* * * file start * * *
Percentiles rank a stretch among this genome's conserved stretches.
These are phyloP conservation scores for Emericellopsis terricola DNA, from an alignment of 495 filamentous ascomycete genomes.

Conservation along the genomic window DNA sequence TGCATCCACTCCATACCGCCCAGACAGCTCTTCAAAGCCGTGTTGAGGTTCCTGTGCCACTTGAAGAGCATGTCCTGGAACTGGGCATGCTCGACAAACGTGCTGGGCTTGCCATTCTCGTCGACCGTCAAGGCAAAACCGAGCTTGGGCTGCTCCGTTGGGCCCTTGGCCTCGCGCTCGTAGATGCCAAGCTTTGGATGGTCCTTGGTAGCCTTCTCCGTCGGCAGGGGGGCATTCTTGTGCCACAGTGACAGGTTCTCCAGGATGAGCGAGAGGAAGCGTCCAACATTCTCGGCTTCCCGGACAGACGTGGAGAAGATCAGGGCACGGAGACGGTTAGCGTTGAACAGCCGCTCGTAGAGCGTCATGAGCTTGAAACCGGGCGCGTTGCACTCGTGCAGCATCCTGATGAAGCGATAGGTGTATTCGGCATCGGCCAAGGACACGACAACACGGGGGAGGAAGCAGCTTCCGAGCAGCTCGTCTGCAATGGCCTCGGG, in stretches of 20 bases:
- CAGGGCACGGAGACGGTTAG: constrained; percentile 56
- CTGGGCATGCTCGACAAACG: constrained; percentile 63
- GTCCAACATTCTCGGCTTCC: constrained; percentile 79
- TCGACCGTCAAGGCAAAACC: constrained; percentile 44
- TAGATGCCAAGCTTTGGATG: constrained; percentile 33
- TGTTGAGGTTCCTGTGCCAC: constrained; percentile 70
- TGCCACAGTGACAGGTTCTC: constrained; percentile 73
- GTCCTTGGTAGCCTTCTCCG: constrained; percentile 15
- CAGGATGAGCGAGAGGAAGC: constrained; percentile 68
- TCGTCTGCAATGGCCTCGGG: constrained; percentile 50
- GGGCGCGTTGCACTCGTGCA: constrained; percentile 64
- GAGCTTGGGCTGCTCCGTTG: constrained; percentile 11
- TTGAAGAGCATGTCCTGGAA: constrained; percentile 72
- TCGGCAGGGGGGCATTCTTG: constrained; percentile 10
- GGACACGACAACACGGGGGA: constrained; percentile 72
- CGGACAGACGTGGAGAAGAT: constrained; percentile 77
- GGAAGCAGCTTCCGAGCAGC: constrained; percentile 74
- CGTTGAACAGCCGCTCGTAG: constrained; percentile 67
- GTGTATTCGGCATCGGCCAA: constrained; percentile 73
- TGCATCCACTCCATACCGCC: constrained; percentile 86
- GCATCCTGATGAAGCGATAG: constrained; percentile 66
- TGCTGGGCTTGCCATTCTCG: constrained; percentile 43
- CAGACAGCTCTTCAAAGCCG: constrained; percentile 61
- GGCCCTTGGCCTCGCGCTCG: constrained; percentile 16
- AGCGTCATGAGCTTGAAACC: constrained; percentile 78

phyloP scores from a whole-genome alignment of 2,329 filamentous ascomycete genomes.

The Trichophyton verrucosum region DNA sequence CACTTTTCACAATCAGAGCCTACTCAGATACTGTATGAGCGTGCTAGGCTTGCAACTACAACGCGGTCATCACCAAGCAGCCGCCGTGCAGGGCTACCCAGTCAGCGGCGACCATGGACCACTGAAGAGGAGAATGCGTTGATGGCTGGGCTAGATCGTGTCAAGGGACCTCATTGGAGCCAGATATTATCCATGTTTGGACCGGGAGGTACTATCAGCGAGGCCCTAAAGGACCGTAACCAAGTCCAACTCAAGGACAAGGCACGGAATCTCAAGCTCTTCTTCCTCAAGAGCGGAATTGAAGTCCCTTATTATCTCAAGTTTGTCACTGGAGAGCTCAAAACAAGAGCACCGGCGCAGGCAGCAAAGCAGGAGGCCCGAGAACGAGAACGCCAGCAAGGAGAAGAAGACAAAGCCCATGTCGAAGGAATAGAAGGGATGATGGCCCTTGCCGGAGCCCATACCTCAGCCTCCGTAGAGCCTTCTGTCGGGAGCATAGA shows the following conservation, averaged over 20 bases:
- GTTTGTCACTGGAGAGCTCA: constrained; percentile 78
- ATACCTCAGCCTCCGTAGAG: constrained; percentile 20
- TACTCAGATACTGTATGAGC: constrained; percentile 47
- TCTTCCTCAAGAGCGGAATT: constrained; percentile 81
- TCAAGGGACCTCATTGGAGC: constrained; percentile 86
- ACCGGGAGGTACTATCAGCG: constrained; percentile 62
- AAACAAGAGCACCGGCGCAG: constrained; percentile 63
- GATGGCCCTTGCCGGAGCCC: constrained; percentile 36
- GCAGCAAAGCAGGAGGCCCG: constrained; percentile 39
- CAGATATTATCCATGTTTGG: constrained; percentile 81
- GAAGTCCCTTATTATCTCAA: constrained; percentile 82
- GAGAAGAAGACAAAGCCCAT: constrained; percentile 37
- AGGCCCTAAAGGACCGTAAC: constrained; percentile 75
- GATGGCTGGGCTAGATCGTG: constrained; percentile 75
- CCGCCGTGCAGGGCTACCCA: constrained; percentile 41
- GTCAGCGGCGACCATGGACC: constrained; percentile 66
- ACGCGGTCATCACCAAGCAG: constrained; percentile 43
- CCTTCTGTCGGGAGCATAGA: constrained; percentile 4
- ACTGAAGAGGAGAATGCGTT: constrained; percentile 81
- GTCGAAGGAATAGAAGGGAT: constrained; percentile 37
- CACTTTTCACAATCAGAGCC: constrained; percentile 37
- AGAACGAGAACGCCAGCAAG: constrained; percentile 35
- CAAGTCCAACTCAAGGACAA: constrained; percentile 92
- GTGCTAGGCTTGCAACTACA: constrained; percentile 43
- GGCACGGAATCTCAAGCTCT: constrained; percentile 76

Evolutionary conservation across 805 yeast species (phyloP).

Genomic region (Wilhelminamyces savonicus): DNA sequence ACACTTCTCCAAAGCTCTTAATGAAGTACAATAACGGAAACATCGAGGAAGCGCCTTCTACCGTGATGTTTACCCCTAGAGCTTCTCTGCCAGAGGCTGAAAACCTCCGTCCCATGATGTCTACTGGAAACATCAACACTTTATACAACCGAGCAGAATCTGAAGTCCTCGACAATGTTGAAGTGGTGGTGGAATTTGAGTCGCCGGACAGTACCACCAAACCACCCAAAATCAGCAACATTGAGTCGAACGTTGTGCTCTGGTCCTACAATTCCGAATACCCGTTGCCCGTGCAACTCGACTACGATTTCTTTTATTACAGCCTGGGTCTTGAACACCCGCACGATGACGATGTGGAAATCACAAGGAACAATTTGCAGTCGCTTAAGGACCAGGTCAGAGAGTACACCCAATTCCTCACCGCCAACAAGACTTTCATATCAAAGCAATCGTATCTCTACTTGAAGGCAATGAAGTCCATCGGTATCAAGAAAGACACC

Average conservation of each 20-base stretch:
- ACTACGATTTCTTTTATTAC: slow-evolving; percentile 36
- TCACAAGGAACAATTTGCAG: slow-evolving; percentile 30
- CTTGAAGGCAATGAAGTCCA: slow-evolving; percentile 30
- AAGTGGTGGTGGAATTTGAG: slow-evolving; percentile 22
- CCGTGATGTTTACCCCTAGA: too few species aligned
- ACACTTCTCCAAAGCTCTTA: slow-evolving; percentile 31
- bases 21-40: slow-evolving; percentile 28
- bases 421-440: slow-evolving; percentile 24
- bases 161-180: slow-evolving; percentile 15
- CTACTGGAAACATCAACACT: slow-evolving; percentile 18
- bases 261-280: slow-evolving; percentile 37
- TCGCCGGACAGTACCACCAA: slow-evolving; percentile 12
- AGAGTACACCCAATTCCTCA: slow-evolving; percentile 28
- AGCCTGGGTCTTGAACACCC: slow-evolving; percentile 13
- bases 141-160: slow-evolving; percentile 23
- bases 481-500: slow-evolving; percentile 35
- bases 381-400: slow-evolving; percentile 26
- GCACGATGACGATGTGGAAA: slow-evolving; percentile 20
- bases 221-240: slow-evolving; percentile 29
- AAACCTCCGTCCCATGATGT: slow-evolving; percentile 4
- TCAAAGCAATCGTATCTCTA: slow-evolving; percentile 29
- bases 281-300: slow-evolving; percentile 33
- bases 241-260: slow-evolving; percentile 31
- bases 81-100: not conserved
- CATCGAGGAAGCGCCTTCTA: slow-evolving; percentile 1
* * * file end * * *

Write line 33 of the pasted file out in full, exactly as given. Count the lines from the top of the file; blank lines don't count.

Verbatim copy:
- TACTCAGATACTGTATGAGC: constrained; percentile 47